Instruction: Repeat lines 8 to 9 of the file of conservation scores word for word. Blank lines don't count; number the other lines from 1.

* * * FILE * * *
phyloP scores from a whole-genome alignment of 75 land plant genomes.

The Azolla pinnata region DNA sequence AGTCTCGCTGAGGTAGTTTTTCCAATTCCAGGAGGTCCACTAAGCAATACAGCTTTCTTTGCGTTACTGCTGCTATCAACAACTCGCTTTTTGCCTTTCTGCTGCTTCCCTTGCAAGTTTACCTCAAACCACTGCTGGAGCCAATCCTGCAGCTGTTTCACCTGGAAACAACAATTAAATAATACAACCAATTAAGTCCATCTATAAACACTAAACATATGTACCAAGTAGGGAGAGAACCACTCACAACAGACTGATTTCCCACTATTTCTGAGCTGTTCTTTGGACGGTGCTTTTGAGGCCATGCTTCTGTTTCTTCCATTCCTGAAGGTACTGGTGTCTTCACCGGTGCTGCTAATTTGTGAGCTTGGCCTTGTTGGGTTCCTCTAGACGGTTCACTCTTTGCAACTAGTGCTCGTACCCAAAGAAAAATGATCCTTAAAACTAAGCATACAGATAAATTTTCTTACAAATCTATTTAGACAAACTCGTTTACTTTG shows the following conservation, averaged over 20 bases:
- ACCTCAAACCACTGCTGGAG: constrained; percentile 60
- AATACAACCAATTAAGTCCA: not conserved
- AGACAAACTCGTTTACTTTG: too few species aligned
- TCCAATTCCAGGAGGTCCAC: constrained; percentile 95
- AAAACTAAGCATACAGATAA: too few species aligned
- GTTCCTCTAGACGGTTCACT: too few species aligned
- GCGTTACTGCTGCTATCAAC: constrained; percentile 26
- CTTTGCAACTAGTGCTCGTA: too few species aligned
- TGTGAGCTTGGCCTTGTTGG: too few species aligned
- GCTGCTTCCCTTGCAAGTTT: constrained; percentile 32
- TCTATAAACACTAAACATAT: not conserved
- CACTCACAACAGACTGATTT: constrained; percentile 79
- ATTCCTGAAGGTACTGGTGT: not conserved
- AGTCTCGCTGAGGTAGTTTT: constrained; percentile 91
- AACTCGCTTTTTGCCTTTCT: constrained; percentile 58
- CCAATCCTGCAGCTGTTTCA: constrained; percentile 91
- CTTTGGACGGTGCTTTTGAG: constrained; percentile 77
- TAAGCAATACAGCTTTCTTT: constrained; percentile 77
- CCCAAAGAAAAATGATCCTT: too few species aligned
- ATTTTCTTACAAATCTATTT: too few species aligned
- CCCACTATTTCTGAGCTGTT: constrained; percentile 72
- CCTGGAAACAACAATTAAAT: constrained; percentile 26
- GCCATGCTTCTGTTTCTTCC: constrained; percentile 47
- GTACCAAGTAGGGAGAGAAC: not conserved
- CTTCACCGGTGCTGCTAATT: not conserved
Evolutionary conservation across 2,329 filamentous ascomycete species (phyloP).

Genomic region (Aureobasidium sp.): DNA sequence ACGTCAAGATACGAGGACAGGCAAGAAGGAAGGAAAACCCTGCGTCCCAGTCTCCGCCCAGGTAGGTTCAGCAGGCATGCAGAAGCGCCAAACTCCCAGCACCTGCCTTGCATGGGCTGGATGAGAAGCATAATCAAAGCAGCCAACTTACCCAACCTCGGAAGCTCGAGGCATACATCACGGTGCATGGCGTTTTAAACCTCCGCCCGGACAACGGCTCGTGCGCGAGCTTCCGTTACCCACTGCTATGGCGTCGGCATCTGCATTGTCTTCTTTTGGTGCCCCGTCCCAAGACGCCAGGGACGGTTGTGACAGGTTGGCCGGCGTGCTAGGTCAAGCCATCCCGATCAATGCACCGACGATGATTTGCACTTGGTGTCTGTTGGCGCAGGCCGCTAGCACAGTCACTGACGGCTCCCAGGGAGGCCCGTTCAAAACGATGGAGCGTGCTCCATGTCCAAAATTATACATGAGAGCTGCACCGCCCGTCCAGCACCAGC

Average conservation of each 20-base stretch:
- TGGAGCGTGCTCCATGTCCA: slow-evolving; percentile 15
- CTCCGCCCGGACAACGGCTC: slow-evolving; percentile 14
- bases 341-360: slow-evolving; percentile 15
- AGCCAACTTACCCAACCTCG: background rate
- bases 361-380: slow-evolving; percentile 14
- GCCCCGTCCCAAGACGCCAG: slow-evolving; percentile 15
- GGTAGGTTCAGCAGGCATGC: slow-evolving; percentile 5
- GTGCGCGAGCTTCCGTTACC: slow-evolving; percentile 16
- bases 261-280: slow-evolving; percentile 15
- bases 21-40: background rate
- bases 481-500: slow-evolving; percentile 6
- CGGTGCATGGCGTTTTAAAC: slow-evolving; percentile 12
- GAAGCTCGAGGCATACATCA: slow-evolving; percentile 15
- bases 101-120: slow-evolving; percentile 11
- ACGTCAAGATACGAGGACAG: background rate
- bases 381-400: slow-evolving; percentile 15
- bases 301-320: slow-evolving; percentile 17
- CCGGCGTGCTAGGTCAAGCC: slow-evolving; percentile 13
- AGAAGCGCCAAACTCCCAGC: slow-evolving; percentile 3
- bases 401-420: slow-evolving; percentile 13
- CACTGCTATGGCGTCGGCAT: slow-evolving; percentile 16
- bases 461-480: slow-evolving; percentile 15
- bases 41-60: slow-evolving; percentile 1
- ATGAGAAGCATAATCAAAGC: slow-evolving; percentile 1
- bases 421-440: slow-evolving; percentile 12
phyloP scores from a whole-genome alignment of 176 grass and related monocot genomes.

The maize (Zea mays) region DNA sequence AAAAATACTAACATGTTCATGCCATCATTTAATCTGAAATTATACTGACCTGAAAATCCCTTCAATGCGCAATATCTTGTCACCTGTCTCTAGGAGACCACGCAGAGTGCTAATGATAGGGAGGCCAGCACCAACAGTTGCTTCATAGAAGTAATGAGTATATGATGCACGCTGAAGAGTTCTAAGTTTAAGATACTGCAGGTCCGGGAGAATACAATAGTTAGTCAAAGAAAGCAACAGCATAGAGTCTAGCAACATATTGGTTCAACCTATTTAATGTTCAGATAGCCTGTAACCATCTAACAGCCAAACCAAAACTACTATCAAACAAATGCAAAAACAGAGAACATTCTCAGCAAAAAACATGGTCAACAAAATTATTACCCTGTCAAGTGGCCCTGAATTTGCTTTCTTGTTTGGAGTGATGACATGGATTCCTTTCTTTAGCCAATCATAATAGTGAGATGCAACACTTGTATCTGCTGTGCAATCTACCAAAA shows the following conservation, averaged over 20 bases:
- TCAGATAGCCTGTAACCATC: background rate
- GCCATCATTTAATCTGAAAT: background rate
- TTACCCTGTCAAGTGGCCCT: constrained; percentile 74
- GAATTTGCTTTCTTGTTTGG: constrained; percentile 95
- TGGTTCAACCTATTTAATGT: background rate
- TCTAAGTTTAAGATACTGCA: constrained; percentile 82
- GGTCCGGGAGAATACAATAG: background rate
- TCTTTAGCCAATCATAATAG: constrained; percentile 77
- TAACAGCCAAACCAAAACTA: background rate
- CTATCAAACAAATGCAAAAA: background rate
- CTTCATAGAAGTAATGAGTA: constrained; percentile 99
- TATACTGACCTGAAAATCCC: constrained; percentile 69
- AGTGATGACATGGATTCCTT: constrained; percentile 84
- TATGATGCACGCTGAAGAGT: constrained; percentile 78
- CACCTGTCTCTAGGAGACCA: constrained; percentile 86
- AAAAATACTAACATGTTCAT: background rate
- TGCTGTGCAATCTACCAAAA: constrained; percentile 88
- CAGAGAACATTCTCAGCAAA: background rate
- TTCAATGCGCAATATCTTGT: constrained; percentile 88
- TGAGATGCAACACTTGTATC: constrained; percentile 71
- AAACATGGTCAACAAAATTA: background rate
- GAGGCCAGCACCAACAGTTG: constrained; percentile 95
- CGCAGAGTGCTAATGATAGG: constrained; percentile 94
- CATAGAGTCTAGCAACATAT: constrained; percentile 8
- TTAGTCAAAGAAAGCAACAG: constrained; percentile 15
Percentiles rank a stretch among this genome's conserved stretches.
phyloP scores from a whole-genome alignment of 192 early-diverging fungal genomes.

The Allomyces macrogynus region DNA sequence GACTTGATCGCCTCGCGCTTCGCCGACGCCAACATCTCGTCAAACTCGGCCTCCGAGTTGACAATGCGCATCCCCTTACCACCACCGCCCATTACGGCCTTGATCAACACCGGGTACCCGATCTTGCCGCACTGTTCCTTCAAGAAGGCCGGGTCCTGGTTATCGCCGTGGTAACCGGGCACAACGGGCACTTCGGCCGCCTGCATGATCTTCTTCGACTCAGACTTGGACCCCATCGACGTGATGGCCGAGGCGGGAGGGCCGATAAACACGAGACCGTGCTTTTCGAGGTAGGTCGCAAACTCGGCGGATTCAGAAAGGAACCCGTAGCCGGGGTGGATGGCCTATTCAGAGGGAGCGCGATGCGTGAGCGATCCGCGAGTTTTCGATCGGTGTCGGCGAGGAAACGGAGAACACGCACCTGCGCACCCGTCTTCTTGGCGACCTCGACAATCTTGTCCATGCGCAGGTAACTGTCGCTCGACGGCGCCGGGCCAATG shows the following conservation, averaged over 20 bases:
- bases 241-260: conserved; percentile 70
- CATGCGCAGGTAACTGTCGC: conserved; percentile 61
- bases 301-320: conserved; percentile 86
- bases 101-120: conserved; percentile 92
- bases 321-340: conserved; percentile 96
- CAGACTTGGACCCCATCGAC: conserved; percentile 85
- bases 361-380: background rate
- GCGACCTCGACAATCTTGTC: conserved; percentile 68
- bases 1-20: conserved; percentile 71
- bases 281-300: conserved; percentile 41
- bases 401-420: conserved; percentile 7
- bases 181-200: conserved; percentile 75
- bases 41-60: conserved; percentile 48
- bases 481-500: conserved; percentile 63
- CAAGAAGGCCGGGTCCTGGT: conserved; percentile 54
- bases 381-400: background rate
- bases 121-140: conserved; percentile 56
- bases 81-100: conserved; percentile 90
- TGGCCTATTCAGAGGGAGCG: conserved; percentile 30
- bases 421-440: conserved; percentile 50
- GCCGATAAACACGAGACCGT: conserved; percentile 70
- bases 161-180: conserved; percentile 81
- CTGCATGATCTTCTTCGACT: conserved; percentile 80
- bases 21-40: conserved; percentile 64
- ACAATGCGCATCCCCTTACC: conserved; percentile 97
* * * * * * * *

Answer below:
- GTTCCTCTAGACGGTTCACT: too few species aligned
- GCGTTACTGCTGCTATCAAC: constrained; percentile 26